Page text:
Outdoor Adventures in Chattanooga, TN
Increasingly, Chattanooga is staking its claim as one of the country’s premier outdoor meccas. In the late 1960’s, Walter Cronkite declared Chattanooga the country’s most polluted city, and by the early 80’s the city was dying. Thanks to visionary public and private partnerships in the mid and late 80’s, however, Chattanooga has experienced a remarkable renaissance that continues to garner national acclaim. At the center of this revitalization is a focus on the city’s natural heritage and abundant outdoor pursuits. Located on a bend in the Tennessee River, at the southern terminus of the Appalachian chain, and only a few miles from the Cumberland Plateau, the city is geographically blessed. Surrounded by ridges and plateaus to the north, east, and west, and the iconic Lookout Mountain to the south, Chattanoogans enjoy world class hiking, trail running, backpacking, climbing, paddling, and biking—all of which they can access within 15 minutes of a now bustling and vibrant downtown scene.
The trail running, hiking, mountain biking, and backpacking in Chattanooga are spectacular, offering hundreds of panoramic views from above 1,500 feet, dense deciduous forests with some of the highest biodiversity on the planet, and unending opportunities for adventuring and exploring just minutes from downtown. In addition, the Chattanooga Riverwalk provides joggers, cyclists, and walkers with 10 miles of urban trail along the Tennessee River and the downtown corridor.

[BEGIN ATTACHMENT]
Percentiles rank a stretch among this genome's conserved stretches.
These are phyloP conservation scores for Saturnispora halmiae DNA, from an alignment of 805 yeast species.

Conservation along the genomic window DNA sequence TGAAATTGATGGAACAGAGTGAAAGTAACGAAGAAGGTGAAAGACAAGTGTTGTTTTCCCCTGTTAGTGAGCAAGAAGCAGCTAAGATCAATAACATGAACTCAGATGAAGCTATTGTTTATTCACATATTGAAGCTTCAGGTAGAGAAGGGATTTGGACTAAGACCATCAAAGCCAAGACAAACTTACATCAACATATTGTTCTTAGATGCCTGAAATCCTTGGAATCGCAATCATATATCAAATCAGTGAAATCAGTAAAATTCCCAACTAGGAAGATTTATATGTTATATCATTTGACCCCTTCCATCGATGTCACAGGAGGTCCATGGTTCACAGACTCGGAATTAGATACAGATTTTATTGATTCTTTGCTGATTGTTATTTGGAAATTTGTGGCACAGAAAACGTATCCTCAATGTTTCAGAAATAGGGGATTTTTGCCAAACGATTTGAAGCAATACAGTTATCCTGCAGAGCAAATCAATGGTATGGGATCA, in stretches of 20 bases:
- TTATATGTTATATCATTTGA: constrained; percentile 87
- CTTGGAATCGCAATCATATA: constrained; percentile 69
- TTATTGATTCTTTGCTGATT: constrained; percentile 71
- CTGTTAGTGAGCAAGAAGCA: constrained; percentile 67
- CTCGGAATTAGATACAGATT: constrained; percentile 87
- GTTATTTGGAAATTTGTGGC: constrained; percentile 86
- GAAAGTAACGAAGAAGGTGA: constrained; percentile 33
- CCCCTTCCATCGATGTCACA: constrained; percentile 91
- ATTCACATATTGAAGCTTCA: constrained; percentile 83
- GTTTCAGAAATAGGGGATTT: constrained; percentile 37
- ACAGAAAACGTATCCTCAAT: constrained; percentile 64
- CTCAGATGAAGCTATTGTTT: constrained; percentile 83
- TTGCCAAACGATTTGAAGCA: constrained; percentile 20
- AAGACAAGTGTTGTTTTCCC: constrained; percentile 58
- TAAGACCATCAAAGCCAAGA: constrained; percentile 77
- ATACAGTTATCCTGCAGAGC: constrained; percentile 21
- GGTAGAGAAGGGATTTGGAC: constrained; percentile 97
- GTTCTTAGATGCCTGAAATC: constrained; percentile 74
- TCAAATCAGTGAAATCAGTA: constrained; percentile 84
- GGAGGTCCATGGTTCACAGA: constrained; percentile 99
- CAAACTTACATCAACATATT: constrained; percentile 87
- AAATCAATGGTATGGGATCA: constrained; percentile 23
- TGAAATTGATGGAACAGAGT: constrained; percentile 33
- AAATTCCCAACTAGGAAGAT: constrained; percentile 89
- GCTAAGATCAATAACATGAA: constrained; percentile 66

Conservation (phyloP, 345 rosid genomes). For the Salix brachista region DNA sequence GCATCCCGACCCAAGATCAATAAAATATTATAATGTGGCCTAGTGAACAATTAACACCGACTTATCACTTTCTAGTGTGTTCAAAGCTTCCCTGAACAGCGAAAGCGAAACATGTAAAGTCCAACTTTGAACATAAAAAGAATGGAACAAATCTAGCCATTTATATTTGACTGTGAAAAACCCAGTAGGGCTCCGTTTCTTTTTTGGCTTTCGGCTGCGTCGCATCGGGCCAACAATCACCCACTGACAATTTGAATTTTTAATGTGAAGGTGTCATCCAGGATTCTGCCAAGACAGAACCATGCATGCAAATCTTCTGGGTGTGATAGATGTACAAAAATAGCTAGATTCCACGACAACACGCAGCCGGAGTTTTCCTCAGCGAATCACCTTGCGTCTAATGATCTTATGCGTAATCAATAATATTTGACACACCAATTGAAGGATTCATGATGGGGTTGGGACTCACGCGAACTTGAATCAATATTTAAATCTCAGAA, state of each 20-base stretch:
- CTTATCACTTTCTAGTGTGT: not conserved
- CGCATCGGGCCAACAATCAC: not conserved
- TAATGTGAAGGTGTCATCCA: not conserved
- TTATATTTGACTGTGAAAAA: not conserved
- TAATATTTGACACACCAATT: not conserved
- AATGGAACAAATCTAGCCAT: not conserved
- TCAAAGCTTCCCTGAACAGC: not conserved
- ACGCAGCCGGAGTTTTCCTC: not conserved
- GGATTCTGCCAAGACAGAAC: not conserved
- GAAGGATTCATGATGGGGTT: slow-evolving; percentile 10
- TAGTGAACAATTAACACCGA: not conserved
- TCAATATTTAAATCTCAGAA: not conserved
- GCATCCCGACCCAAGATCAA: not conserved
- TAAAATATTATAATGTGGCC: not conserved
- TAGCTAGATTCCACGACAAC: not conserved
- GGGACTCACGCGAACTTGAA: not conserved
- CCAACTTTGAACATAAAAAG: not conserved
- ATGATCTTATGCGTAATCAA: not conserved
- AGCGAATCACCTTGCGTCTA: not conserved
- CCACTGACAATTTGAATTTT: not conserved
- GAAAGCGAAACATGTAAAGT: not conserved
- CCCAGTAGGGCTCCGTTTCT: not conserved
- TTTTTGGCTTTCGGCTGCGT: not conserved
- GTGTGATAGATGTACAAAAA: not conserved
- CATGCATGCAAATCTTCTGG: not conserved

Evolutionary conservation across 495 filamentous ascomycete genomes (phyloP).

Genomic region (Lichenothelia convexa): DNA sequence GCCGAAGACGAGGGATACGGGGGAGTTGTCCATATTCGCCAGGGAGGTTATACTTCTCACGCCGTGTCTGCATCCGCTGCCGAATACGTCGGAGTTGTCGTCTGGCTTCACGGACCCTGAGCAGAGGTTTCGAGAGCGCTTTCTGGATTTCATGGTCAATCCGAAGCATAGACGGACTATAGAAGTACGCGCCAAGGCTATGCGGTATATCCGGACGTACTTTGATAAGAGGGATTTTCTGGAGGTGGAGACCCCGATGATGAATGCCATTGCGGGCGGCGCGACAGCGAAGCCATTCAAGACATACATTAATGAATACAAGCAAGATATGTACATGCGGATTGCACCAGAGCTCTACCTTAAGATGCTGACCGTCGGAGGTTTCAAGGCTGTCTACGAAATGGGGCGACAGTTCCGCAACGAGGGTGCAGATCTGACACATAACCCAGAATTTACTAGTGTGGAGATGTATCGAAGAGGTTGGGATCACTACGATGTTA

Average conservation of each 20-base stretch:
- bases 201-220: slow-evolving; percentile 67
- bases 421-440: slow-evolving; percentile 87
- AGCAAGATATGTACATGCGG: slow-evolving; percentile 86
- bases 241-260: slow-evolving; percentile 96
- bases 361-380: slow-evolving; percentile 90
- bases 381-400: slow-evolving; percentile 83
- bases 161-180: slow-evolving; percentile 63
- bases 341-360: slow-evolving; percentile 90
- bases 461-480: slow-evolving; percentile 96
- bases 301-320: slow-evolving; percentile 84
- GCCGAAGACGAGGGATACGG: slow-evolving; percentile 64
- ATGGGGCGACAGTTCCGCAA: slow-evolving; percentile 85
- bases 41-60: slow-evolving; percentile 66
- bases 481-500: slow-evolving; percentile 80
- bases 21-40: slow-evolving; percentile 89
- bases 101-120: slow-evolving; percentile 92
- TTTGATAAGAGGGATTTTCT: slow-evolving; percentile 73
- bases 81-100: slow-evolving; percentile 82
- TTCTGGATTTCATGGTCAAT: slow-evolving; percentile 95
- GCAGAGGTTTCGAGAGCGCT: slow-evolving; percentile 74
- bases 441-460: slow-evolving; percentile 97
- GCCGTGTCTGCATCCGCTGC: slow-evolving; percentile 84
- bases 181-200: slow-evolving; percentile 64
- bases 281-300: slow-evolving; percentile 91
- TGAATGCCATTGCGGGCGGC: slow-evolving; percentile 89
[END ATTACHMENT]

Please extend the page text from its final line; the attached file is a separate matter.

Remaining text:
Chattanooga is a river city, founded originally at Ross’s Landing along the Tennessee River. Northwest of the city, the river cuts a dramatic canyon into the Cumberland Plateau, which locals refer to as the “Grand Canyon of the Tennessee.” Downtown, the Chattanooga riverfront is world class, and stand up paddleboarders, flatwater kayakers, and canoeists frequently put-in and paddle right in the heart of downtown. Their background? Dramatic bluffs below the Hunter Museum, the stone trusses of the remarkable 100-year old Walnut Street Bridge, nesting blue herons and Osprey, and bustling community parks along both river banks. The surrounding ridges and plateaus are also riddled with gulches and drainages that create renowned whitewater paddling opportunities for boaters looking to push the limits.
The mountains, ridges, and plateaus that surround the city are wrapped by dramatic sandstone cliff bands, creating hundreds of routes for trad and sport climbers alike. The woods, too, are dotted with immense boulder fields, and Rocktown and Little Rock City are iconic, world-famous bouldering sites. The Crash Pad, a local hostel, and its accompanying bar, the Flying Squirrel, were founded by climbers to cater to the thousands of climbers visiting and moving to Chattanooga each year.
From the blue-tinted haze of the Smokies, to the waterfall-filled wonderland of the Cumberland Plateau, to the bucolic plains of West Tennessee, here are some images that will surely inspire you to get out and about in The Volunteer State.
Don’t ditch your hiking gear just because of the cooler temperatures. Winter is actually one of the best times to hike in Tennessee.
We’ve put together a seven-day itinerary to some of most scenic attractions you’ll find in Tennessee, starting and ending in Nashville, hitting up Blues City, the Cumberland Plateau, Chattanooga, the Great Smoky Mountains, and Knoxville along the way.
The Cumberland Trail itself is part of the even more ambitious Great Eastern Trail, an alternative to the Appalachian Trail that will stretch over 1,600 miles from Alabama to New York when it's all said and done.
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